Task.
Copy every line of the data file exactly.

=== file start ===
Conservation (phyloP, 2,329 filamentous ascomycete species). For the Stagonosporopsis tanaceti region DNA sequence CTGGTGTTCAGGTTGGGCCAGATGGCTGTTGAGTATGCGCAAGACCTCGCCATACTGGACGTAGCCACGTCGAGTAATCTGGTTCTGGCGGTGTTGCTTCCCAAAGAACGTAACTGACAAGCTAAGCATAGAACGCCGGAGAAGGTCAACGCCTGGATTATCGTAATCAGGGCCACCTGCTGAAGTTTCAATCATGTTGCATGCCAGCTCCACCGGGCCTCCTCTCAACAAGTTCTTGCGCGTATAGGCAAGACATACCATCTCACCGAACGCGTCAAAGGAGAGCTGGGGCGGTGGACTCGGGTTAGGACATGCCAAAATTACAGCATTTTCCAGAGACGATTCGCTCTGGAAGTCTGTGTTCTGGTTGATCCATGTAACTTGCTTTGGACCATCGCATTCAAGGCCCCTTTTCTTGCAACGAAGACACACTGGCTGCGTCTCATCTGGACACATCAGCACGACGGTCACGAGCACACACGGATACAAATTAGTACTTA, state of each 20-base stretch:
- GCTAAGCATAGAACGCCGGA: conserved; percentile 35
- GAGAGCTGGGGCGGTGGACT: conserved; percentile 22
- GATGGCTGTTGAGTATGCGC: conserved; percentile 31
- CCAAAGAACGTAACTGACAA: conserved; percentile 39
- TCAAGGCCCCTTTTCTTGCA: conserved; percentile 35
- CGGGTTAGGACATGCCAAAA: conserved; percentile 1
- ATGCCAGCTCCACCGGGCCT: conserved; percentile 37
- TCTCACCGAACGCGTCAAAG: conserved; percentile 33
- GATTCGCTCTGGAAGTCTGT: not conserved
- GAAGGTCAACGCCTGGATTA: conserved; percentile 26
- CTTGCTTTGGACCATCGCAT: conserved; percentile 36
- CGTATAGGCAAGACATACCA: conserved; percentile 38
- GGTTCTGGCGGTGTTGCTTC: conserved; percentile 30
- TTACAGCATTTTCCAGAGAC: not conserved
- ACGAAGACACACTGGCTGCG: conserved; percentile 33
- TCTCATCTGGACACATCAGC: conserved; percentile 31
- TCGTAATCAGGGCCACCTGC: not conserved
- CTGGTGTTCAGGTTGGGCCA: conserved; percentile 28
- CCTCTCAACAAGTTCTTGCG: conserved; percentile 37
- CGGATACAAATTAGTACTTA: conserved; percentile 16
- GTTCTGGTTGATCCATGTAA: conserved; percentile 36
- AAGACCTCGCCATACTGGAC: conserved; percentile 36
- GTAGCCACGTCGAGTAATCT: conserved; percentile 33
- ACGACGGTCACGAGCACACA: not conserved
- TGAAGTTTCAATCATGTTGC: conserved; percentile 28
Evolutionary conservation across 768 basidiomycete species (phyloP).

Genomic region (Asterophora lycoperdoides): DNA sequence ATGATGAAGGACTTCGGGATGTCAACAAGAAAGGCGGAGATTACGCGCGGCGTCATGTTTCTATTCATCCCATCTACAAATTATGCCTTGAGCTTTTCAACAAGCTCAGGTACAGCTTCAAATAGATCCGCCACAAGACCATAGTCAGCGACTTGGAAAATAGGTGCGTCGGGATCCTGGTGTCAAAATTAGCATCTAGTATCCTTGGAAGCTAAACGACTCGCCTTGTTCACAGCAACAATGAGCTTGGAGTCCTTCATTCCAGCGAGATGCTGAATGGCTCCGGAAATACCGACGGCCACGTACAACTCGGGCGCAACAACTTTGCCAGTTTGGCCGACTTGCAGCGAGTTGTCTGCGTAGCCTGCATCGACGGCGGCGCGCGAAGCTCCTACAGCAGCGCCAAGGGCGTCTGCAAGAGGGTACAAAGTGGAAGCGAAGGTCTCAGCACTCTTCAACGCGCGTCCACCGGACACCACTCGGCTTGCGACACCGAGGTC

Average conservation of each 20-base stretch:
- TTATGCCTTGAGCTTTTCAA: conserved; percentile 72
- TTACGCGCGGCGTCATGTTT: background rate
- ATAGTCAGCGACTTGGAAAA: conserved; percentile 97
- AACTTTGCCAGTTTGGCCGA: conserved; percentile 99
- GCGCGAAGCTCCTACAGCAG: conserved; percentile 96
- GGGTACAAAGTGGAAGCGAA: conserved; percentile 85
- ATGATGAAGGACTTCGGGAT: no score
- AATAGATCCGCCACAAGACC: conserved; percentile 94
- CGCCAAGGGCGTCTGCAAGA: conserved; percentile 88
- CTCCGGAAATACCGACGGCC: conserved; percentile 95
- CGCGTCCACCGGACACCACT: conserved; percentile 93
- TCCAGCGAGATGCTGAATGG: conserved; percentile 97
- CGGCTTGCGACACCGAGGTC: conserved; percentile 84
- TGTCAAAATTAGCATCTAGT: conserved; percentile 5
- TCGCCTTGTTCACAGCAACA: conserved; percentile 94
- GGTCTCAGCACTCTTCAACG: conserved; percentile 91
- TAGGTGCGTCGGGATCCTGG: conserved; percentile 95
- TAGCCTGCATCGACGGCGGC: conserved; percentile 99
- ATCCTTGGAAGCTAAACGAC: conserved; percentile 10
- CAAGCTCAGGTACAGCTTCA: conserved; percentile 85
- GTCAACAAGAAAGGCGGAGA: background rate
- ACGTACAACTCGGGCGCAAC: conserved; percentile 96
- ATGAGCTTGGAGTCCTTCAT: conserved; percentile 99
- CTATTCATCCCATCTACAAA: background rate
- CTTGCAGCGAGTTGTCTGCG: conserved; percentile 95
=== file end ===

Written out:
Conservation (phyloP, 2,329 filamentous ascomycete species). For the Stagonosporopsis tanaceti region DNA sequence CTGGTGTTCAGGTTGGGCCAGATGGCTGTTGAGTATGCGCAAGACCTCGCCATACTGGACGTAGCCACGTCGAGTAATCTGGTTCTGGCGGTGTTGCTTCCCAAAGAACGTAACTGACAAGCTAAGCATAGAACGCCGGAGAAGGTCAACGCCTGGATTATCGTAATCAGGGCCACCTGCTGAAGTTTCAATCATGTTGCATGCCAGCTCCACCGGGCCTCCTCTCAACAAGTTCTTGCGCGTATAGGCAAGACATACCATCTCACCGAACGCGTCAAAGGAGAGCTGGGGCGGTGGACTCGGGTTAGGACATGCCAAAATTACAGCATTTTCCAGAGACGATTCGCTCTGGAAGTCTGTGTTCTGGTTGATCCATGTAACTTGCTTTGGACCATCGCATTCAAGGCCCCTTTTCTTGCAACGAAGACACACTGGCTGCGTCTCATCTGGACACATCAGCACGACGGTCACGAGCACACACGGATACAAATTAGTACTTA, state of each 20-base stretch:
- GCTAAGCATAGAACGCCGGA: conserved; percentile 35
- GAGAGCTGGGGCGGTGGACT: conserved; percentile 22
- GATGGCTGTTGAGTATGCGC: conserved; percentile 31
- CCAAAGAACGTAACTGACAA: conserved; percentile 39
- TCAAGGCCCCTTTTCTTGCA: conserved; percentile 35
- CGGGTTAGGACATGCCAAAA: conserved; percentile 1
- ATGCCAGCTCCACCGGGCCT: conserved; percentile 37
- TCTCACCGAACGCGTCAAAG: conserved; percentile 33
- GATTCGCTCTGGAAGTCTGT: not conserved
- GAAGGTCAACGCCTGGATTA: conserved; percentile 26
- CTTGCTTTGGACCATCGCAT: conserved; percentile 36
- CGTATAGGCAAGACATACCA: conserved; percentile 38
- GGTTCTGGCGGTGTTGCTTC: conserved; percentile 30
- TTACAGCATTTTCCAGAGAC: not conserved
- ACGAAGACACACTGGCTGCG: conserved; percentile 33
- TCTCATCTGGACACATCAGC: conserved; percentile 31
- TCGTAATCAGGGCCACCTGC: not conserved
- CTGGTGTTCAGGTTGGGCCA: conserved; percentile 28
- CCTCTCAACAAGTTCTTGCG: conserved; percentile 37
- CGGATACAAATTAGTACTTA: conserved; percentile 16
- GTTCTGGTTGATCCATGTAA: conserved; percentile 36
- AAGACCTCGCCATACTGGAC: conserved; percentile 36
- GTAGCCACGTCGAGTAATCT: conserved; percentile 33
- ACGACGGTCACGAGCACACA: not conserved
- TGAAGTTTCAATCATGTTGC: conserved; percentile 28
Evolutionary conservation across 768 basidiomycete species (phyloP).

Genomic region (Asterophora lycoperdoides): DNA sequence ATGATGAAGGACTTCGGGATGTCAACAAGAAAGGCGGAGATTACGCGCGGCGTCATGTTTCTATTCATCCCATCTACAAATTATGCCTTGAGCTTTTCAACAAGCTCAGGTACAGCTTCAAATAGATCCGCCACAAGACCATAGTCAGCGACTTGGAAAATAGGTGCGTCGGGATCCTGGTGTCAAAATTAGCATCTAGTATCCTTGGAAGCTAAACGACTCGCCTTGTTCACAGCAACAATGAGCTTGGAGTCCTTCATTCCAGCGAGATGCTGAATGGCTCCGGAAATACCGACGGCCACGTACAACTCGGGCGCAACAACTTTGCCAGTTTGGCCGACTTGCAGCGAGTTGTCTGCGTAGCCTGCATCGACGGCGGCGCGCGAAGCTCCTACAGCAGCGCCAAGGGCGTCTGCAAGAGGGTACAAAGTGGAAGCGAAGGTCTCAGCACTCTTCAACGCGCGTCCACCGGACACCACTCGGCTTGCGACACCGAGGTC

Average conservation of each 20-base stretch:
- TTATGCCTTGAGCTTTTCAA: conserved; percentile 72
- TTACGCGCGGCGTCATGTTT: background rate
- ATAGTCAGCGACTTGGAAAA: conserved; percentile 97
- AACTTTGCCAGTTTGGCCGA: conserved; percentile 99
- GCGCGAAGCTCCTACAGCAG: conserved; percentile 96
- GGGTACAAAGTGGAAGCGAA: conserved; percentile 85
- ATGATGAAGGACTTCGGGAT: no score
- AATAGATCCGCCACAAGACC: conserved; percentile 94
- CGCCAAGGGCGTCTGCAAGA: conserved; percentile 88
- CTCCGGAAATACCGACGGCC: conserved; percentile 95
- CGCGTCCACCGGACACCACT: conserved; percentile 93
- TCCAGCGAGATGCTGAATGG: conserved; percentile 97
- CGGCTTGCGACACCGAGGTC: conserved; percentile 84
- TGTCAAAATTAGCATCTAGT: conserved; percentile 5
- TCGCCTTGTTCACAGCAACA: conserved; percentile 94
- GGTCTCAGCACTCTTCAACG: conserved; percentile 91
- TAGGTGCGTCGGGATCCTGG: conserved; percentile 95
- TAGCCTGCATCGACGGCGGC: conserved; percentile 99
- ATCCTTGGAAGCTAAACGAC: conserved; percentile 10
- CAAGCTCAGGTACAGCTTCA: conserved; percentile 85
- GTCAACAAGAAAGGCGGAGA: background rate
- ACGTACAACTCGGGCGCAAC: conserved; percentile 96
- ATGAGCTTGGAGTCCTTCAT: conserved; percentile 99
- CTATTCATCCCATCTACAAA: background rate
- CTTGCAGCGAGTTGTCTGCG: conserved; percentile 95